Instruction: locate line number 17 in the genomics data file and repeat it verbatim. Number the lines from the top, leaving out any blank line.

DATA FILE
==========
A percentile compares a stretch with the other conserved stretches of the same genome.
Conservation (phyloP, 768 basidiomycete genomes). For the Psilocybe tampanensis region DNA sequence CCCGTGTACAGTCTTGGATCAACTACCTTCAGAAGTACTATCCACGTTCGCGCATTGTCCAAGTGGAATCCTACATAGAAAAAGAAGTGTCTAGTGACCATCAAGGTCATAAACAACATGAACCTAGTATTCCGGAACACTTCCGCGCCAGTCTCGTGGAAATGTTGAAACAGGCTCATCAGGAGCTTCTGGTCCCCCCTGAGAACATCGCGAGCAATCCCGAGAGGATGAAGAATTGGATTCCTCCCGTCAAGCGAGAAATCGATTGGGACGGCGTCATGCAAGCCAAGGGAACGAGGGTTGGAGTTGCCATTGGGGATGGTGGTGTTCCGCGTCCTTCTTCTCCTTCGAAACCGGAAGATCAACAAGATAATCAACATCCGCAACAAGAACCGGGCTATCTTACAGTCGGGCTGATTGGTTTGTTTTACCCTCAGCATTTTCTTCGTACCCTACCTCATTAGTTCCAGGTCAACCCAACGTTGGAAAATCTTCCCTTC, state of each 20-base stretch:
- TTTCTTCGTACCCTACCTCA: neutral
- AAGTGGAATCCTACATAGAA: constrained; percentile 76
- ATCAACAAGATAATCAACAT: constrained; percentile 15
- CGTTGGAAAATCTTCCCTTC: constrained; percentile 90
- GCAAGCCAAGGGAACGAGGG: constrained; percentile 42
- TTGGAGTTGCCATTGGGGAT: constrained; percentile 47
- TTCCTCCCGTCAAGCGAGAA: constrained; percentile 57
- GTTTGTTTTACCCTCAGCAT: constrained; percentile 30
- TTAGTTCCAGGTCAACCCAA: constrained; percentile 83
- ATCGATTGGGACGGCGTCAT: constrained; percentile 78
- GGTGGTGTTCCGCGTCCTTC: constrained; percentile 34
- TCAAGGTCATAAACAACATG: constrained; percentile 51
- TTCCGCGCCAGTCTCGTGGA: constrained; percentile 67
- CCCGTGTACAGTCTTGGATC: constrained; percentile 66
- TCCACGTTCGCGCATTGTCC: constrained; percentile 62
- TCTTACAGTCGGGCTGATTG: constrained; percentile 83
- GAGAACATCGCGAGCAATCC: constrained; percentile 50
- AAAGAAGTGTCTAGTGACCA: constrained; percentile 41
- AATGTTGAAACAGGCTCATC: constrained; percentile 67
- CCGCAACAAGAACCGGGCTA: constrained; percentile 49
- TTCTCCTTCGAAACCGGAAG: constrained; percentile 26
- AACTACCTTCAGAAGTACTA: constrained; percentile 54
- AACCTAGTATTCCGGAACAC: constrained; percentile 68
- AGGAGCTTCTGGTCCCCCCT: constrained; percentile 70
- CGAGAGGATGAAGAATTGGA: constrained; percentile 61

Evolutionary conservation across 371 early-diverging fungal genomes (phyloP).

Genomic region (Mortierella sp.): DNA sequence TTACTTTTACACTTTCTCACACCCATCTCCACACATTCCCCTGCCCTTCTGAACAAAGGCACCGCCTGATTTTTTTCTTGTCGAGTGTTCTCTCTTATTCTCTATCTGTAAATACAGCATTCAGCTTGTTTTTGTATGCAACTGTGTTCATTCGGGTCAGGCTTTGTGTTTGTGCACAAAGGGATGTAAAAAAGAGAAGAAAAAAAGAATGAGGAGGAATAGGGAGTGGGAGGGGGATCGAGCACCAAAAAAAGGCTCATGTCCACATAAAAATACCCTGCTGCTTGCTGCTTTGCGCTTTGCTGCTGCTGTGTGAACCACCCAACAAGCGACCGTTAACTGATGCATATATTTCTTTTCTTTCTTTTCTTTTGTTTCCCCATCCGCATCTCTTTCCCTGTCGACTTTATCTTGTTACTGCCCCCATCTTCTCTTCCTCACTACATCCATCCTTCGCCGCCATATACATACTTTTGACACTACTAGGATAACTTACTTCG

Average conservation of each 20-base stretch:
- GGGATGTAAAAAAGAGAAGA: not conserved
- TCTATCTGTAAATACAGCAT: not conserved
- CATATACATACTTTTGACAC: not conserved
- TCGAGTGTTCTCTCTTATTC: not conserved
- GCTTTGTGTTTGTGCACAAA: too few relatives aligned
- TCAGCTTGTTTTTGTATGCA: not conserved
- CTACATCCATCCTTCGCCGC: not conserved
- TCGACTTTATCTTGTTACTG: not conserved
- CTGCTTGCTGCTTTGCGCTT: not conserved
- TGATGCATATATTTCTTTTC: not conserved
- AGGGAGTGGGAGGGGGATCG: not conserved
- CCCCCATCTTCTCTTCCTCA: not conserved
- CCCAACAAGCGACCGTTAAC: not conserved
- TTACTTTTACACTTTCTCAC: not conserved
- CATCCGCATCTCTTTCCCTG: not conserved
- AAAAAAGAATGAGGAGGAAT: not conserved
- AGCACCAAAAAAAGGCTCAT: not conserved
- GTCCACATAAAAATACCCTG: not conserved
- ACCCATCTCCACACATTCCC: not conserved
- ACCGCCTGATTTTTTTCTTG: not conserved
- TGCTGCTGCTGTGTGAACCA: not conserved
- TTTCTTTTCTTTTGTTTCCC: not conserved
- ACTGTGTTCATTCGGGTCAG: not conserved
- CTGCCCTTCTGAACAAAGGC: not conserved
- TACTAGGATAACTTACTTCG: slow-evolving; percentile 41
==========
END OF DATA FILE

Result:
- TCCACGTTCGCGCATTGTCC: constrained; percentile 62